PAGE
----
I think it's a must that your young 'un be tested for GAD & c-peptide, and if you have to go through an online lab, so be it.

As for hanging with her friends - do these kids ever eat hot wings - as in naked hot wings? Or perhaps grilled chicken instead of breaded nuggets? If she were aware of lower-carb choices than pizza, maybe she could occasionally mitigate the pizza damage.

BTW, you have my eternal admiration for rescuing this girl. You're a good dad & I'm sure your BH is a good mom.




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Old 09-02-2013, 21:35   #10
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Quote:
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Is she on insulin? How long since she was diagnosed? Could she be on a lengthy honeymoon?

Hard to imagine that she's been diagnosed type 2, but then I have to remember Onaughmae - our erstwhile moderator - who was diagnosed type 2 in her teens, fed sulfonylureas until her pancreas died completely, and was - in her late 30s - finally able to be approved for a pump.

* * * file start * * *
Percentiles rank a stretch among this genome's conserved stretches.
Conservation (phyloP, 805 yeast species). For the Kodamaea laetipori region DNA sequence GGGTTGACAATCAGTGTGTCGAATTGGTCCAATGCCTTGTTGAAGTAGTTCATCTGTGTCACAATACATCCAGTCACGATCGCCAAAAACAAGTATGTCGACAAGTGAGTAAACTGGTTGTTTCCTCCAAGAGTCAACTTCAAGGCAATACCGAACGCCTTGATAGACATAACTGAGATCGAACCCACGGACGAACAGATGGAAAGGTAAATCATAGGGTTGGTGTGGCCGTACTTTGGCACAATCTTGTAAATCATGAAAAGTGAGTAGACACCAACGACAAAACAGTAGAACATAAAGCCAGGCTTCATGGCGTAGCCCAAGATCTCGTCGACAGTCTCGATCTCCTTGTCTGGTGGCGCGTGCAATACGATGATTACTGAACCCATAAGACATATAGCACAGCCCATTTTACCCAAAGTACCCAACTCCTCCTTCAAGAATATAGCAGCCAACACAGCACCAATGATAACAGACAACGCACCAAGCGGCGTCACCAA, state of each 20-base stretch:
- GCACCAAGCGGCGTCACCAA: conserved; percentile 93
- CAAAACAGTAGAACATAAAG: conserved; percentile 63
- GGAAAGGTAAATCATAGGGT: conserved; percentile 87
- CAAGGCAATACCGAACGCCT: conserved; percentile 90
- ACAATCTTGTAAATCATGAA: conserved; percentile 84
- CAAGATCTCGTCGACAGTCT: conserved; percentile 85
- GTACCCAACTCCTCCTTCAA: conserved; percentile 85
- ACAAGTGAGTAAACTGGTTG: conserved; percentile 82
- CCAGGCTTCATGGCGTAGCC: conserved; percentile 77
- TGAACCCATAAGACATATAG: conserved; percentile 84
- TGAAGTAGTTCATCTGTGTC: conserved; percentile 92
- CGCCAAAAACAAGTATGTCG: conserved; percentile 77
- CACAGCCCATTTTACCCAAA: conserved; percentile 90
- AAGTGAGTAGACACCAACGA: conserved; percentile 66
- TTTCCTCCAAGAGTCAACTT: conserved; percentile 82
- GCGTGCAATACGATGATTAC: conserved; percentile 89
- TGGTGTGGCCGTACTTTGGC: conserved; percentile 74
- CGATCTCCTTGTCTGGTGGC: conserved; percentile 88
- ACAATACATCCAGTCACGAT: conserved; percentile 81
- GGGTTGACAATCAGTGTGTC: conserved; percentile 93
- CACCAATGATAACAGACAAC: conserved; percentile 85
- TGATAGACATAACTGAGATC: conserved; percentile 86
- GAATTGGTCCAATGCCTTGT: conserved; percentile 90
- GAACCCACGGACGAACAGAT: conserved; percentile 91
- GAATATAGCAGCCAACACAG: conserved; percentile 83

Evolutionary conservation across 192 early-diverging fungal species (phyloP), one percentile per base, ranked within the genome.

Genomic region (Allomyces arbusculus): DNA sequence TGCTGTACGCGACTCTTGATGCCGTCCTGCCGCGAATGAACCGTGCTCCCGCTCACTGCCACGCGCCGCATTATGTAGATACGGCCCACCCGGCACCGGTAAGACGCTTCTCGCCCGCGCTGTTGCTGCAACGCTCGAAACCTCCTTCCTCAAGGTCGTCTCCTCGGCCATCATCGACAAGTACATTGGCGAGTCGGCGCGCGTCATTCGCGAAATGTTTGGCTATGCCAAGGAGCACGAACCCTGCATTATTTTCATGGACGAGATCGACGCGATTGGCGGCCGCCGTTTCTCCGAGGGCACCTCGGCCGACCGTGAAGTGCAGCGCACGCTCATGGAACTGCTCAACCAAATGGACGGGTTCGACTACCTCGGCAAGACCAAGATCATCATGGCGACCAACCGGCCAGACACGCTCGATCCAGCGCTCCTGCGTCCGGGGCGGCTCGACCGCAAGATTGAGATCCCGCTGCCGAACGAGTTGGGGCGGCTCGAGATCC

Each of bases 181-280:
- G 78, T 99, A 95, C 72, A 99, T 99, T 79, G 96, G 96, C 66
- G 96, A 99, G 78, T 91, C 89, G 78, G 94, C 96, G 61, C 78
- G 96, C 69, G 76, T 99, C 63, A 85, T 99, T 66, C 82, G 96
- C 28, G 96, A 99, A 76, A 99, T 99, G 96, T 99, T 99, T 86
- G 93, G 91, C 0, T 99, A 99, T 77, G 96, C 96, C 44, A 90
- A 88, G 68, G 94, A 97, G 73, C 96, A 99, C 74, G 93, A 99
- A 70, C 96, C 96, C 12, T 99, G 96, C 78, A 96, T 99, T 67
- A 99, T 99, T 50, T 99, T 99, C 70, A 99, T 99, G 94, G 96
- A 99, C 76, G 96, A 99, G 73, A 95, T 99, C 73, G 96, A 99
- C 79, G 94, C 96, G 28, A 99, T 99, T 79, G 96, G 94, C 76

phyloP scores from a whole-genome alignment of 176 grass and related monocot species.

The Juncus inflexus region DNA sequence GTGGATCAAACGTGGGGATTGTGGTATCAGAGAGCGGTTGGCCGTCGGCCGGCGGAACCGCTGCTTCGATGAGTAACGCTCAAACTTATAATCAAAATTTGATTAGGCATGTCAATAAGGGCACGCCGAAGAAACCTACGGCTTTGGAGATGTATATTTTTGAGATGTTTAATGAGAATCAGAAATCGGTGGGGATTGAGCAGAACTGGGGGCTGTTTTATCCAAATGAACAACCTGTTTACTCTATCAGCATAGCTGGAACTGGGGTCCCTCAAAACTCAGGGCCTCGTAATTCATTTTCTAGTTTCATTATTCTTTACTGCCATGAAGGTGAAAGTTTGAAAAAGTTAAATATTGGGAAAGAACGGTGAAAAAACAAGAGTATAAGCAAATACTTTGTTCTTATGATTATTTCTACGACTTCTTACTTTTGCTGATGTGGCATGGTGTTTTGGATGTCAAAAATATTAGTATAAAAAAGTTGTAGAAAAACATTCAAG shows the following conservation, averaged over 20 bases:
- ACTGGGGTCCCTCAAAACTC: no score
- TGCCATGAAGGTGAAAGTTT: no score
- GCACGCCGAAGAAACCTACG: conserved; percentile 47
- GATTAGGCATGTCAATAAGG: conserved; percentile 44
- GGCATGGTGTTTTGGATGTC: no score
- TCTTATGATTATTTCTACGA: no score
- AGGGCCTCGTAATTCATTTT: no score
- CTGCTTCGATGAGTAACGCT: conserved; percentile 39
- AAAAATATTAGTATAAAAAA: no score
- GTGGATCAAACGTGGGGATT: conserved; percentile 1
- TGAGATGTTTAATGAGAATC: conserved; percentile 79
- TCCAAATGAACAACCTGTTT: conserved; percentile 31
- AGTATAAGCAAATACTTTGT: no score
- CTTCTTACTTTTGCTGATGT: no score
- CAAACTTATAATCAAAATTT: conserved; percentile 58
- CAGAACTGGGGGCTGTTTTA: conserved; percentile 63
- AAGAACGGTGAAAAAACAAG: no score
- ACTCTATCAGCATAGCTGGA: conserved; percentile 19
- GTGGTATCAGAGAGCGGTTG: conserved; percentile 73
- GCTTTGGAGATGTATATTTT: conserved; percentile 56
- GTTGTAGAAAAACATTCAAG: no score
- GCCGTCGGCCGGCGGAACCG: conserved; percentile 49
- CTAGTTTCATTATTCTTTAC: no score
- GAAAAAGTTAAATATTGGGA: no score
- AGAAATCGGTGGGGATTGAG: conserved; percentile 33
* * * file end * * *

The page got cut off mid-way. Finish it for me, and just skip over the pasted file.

I think it's a must that your young 'un be tested for GAD & c-peptide, and if you have to go through an online lab, so be it.

As for hanging with her friends - do these kids ever eat hot wings - as in naked hot wings? Or perhaps grilled chicken instead of breaded nuggets? If she were aware of lower-carb choices than pizza, maybe she could occasionally mitigate the pizza damage.

BTW, you have my eternal admiration for rescuing this girl. You're a good dad & I'm sure your BH is a good mom.
Thanks Shanny. We are like all other parents and figuring this as we go lol

No insulin. Just met. 500mg 2x a day. So not much for therapeutic effect. Not sure when she was DX but t2 among teens is becoming more and more common nowadays ( and the fed school lunch program isn't helping that ).

We've talked to her about why we eat the way we do and the successes in things like weight loss and med reduction for us. But convincing her to try even small changes is a challenge, especially when she has her docs backing her meals. That's a frustration for another day.